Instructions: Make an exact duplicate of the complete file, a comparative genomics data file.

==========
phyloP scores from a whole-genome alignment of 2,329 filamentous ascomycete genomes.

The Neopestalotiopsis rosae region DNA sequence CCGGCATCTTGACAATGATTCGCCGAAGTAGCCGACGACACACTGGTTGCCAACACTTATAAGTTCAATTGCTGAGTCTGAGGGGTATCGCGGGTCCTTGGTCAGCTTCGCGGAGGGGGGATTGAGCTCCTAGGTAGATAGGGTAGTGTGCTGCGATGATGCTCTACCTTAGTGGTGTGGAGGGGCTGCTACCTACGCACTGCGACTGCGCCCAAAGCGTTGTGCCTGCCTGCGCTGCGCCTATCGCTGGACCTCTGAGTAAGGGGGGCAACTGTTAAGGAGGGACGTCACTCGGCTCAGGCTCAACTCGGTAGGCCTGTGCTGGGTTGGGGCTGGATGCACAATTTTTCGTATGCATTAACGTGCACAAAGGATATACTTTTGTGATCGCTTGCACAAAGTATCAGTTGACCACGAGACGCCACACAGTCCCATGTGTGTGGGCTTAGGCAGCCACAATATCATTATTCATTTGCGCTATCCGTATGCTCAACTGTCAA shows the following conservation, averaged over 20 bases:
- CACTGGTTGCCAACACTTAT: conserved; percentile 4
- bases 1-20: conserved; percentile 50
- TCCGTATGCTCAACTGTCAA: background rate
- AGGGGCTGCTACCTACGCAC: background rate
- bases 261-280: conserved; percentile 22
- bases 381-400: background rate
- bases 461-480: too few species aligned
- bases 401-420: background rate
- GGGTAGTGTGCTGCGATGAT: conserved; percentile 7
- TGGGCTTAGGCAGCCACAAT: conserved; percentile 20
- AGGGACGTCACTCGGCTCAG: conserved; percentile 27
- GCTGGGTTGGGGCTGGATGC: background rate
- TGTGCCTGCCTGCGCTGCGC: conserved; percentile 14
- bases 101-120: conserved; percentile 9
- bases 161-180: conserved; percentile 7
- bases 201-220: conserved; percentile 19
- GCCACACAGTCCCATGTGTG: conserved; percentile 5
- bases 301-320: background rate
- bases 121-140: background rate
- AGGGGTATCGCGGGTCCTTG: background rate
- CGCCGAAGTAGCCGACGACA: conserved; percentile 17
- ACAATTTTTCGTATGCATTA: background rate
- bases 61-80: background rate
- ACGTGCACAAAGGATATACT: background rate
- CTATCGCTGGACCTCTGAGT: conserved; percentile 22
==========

phyloP scores from a whole-genome alignment of 2,329 filamentous ascomycete genomes.

The Neopestalotiopsis rosae region DNA sequence CCGGCATCTTGACAATGATTCGCCGAAGTAGCCGACGACACACTGGTTGCCAACACTTATAAGTTCAATTGCTGAGTCTGAGGGGTATCGCGGGTCCTTGGTCAGCTTCGCGGAGGGGGGATTGAGCTCCTAGGTAGATAGGGTAGTGTGCTGCGATGATGCTCTACCTTAGTGGTGTGGAGGGGCTGCTACCTACGCACTGCGACTGCGCCCAAAGCGTTGTGCCTGCCTGCGCTGCGCCTATCGCTGGACCTCTGAGTAAGGGGGGCAACTGTTAAGGAGGGACGTCACTCGGCTCAGGCTCAACTCGGTAGGCCTGTGCTGGGTTGGGGCTGGATGCACAATTTTTCGTATGCATTAACGTGCACAAAGGATATACTTTTGTGATCGCTTGCACAAAGTATCAGTTGACCACGAGACGCCACACAGTCCCATGTGTGTGGGCTTAGGCAGCCACAATATCATTATTCATTTGCGCTATCCGTATGCTCAACTGTCAA shows the following conservation, averaged over 20 bases:
- CACTGGTTGCCAACACTTAT: conserved; percentile 4
- bases 1-20: conserved; percentile 50
- TCCGTATGCTCAACTGTCAA: background rate
- AGGGGCTGCTACCTACGCAC: background rate
- bases 261-280: conserved; percentile 22
- bases 381-400: background rate
- bases 461-480: too few species aligned
- bases 401-420: background rate
- GGGTAGTGTGCTGCGATGAT: conserved; percentile 7
- TGGGCTTAGGCAGCCACAAT: conserved; percentile 20
- AGGGACGTCACTCGGCTCAG: conserved; percentile 27
- GCTGGGTTGGGGCTGGATGC: background rate
- TGTGCCTGCCTGCGCTGCGC: conserved; percentile 14
- bases 101-120: conserved; percentile 9
- bases 161-180: conserved; percentile 7
- bases 201-220: conserved; percentile 19
- GCCACACAGTCCCATGTGTG: conserved; percentile 5
- bases 301-320: background rate
- bases 121-140: background rate
- AGGGGTATCGCGGGTCCTTG: background rate
- CGCCGAAGTAGCCGACGACA: conserved; percentile 17
- ACAATTTTTCGTATGCATTA: background rate
- bases 61-80: background rate
- ACGTGCACAAAGGATATACT: background rate
- CTATCGCTGGACCTCTGAGT: conserved; percentile 22